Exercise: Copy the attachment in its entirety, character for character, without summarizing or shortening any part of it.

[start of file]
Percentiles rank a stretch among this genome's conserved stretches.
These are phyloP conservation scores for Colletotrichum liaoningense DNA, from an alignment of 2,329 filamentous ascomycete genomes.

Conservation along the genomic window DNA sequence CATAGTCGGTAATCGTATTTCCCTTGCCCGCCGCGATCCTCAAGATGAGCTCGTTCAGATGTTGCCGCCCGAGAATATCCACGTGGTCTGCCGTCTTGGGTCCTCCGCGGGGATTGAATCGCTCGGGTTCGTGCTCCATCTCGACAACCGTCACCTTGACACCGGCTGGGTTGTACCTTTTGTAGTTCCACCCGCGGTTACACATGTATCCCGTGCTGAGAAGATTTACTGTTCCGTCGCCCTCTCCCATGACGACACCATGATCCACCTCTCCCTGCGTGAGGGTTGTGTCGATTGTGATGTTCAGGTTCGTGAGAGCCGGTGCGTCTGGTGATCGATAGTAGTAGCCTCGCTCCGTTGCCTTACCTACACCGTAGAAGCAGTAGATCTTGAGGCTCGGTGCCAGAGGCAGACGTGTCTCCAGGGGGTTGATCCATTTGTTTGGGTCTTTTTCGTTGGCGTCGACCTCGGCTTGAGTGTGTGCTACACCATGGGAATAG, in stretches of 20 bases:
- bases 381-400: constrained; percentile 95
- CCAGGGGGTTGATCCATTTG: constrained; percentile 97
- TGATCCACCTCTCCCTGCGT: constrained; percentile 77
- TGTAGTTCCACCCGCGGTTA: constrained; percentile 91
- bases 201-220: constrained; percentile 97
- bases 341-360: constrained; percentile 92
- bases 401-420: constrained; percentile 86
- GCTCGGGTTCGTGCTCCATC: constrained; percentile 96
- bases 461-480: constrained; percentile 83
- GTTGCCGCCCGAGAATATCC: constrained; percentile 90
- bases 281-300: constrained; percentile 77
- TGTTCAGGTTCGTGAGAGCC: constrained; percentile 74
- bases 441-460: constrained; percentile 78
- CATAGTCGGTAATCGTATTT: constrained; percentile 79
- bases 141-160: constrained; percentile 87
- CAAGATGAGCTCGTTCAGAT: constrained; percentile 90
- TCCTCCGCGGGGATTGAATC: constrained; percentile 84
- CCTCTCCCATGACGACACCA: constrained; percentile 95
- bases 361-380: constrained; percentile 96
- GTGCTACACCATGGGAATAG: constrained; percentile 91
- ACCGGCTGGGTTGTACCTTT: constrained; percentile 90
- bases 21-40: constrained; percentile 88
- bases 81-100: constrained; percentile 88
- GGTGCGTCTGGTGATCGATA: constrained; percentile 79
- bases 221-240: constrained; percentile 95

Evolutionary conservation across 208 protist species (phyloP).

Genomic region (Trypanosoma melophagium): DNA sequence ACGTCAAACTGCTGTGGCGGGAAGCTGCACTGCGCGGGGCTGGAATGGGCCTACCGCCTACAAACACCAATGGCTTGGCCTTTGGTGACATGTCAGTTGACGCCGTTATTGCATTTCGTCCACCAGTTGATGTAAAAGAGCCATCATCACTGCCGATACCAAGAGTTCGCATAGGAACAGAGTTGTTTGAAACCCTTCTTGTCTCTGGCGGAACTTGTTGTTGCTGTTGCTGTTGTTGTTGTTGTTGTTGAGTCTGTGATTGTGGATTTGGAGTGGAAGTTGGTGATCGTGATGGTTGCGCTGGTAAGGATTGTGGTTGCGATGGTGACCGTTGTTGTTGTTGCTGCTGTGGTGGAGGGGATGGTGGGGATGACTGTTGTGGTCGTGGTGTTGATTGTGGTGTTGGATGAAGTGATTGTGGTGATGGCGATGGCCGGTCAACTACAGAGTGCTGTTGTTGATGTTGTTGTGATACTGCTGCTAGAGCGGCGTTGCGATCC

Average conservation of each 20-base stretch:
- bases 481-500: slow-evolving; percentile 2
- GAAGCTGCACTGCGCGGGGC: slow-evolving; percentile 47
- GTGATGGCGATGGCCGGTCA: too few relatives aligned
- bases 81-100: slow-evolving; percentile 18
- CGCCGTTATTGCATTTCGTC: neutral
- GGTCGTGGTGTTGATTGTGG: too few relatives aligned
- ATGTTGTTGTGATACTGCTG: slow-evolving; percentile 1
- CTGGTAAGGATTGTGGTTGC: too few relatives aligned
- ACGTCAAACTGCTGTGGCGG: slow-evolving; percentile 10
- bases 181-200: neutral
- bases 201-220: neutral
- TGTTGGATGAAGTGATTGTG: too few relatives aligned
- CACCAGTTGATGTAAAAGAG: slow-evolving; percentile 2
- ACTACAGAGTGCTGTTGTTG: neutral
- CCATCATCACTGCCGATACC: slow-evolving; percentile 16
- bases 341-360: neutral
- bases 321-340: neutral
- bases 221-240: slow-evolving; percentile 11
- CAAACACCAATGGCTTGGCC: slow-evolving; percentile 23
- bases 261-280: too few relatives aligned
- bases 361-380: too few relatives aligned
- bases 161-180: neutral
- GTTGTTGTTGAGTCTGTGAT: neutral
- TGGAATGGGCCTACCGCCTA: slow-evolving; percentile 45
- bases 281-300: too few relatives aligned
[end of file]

Percentiles rank a stretch among this genome's conserved stretches.
These are phyloP conservation scores for Colletotrichum liaoningense DNA, from an alignment of 2,329 filamentous ascomycete genomes.

Conservation along the genomic window DNA sequence CATAGTCGGTAATCGTATTTCCCTTGCCCGCCGCGATCCTCAAGATGAGCTCGTTCAGATGTTGCCGCCCGAGAATATCCACGTGGTCTGCCGTCTTGGGTCCTCCGCGGGGATTGAATCGCTCGGGTTCGTGCTCCATCTCGACAACCGTCACCTTGACACCGGCTGGGTTGTACCTTTTGTAGTTCCACCCGCGGTTACACATGTATCCCGTGCTGAGAAGATTTACTGTTCCGTCGCCCTCTCCCATGACGACACCATGATCCACCTCTCCCTGCGTGAGGGTTGTGTCGATTGTGATGTTCAGGTTCGTGAGAGCCGGTGCGTCTGGTGATCGATAGTAGTAGCCTCGCTCCGTTGCCTTACCTACACCGTAGAAGCAGTAGATCTTGAGGCTCGGTGCCAGAGGCAGACGTGTCTCCAGGGGGTTGATCCATTTGTTTGGGTCTTTTTCGTTGGCGTCGACCTCGGCTTGAGTGTGTGCTACACCATGGGAATAG, in stretches of 20 bases:
- bases 381-400: constrained; percentile 95
- CCAGGGGGTTGATCCATTTG: constrained; percentile 97
- TGATCCACCTCTCCCTGCGT: constrained; percentile 77
- TGTAGTTCCACCCGCGGTTA: constrained; percentile 91
- bases 201-220: constrained; percentile 97
- bases 341-360: constrained; percentile 92
- bases 401-420: constrained; percentile 86
- GCTCGGGTTCGTGCTCCATC: constrained; percentile 96
- bases 461-480: constrained; percentile 83
- GTTGCCGCCCGAGAATATCC: constrained; percentile 90
- bases 281-300: constrained; percentile 77
- TGTTCAGGTTCGTGAGAGCC: constrained; percentile 74
- bases 441-460: constrained; percentile 78
- CATAGTCGGTAATCGTATTT: constrained; percentile 79
- bases 141-160: constrained; percentile 87
- CAAGATGAGCTCGTTCAGAT: constrained; percentile 90
- TCCTCCGCGGGGATTGAATC: constrained; percentile 84
- CCTCTCCCATGACGACACCA: constrained; percentile 95
- bases 361-380: constrained; percentile 96
- GTGCTACACCATGGGAATAG: constrained; percentile 91
- ACCGGCTGGGTTGTACCTTT: constrained; percentile 90
- bases 21-40: constrained; percentile 88
- bases 81-100: constrained; percentile 88
- GGTGCGTCTGGTGATCGATA: constrained; percentile 79
- bases 221-240: constrained; percentile 95

Evolutionary conservation across 208 protist species (phyloP).

Genomic region (Trypanosoma melophagium): DNA sequence ACGTCAAACTGCTGTGGCGGGAAGCTGCACTGCGCGGGGCTGGAATGGGCCTACCGCCTACAAACACCAATGGCTTGGCCTTTGGTGACATGTCAGTTGACGCCGTTATTGCATTTCGTCCACCAGTTGATGTAAAAGAGCCATCATCACTGCCGATACCAAGAGTTCGCATAGGAACAGAGTTGTTTGAAACCCTTCTTGTCTCTGGCGGAACTTGTTGTTGCTGTTGCTGTTGTTGTTGTTGTTGTTGAGTCTGTGATTGTGGATTTGGAGTGGAAGTTGGTGATCGTGATGGTTGCGCTGGTAAGGATTGTGGTTGCGATGGTGACCGTTGTTGTTGTTGCTGCTGTGGTGGAGGGGATGGTGGGGATGACTGTTGTGGTCGTGGTGTTGATTGTGGTGTTGGATGAAGTGATTGTGGTGATGGCGATGGCCGGTCAACTACAGAGTGCTGTTGTTGATGTTGTTGTGATACTGCTGCTAGAGCGGCGTTGCGATCC

Average conservation of each 20-base stretch:
- bases 481-500: slow-evolving; percentile 2
- GAAGCTGCACTGCGCGGGGC: slow-evolving; percentile 47
- GTGATGGCGATGGCCGGTCA: too few relatives aligned
- bases 81-100: slow-evolving; percentile 18
- CGCCGTTATTGCATTTCGTC: neutral
- GGTCGTGGTGTTGATTGTGG: too few relatives aligned
- ATGTTGTTGTGATACTGCTG: slow-evolving; percentile 1
- CTGGTAAGGATTGTGGTTGC: too few relatives aligned
- ACGTCAAACTGCTGTGGCGG: slow-evolving; percentile 10
- bases 181-200: neutral
- bases 201-220: neutral
- TGTTGGATGAAGTGATTGTG: too few relatives aligned
- CACCAGTTGATGTAAAAGAG: slow-evolving; percentile 2
- ACTACAGAGTGCTGTTGTTG: neutral
- CCATCATCACTGCCGATACC: slow-evolving; percentile 16
- bases 341-360: neutral
- bases 321-340: neutral
- bases 221-240: slow-evolving; percentile 11
- CAAACACCAATGGCTTGGCC: slow-evolving; percentile 23
- bases 261-280: too few relatives aligned
- bases 361-380: too few relatives aligned
- bases 161-180: neutral
- GTTGTTGTTGAGTCTGTGAT: neutral
- TGGAATGGGCCTACCGCCTA: slow-evolving; percentile 45
- bases 281-300: too few relatives aligned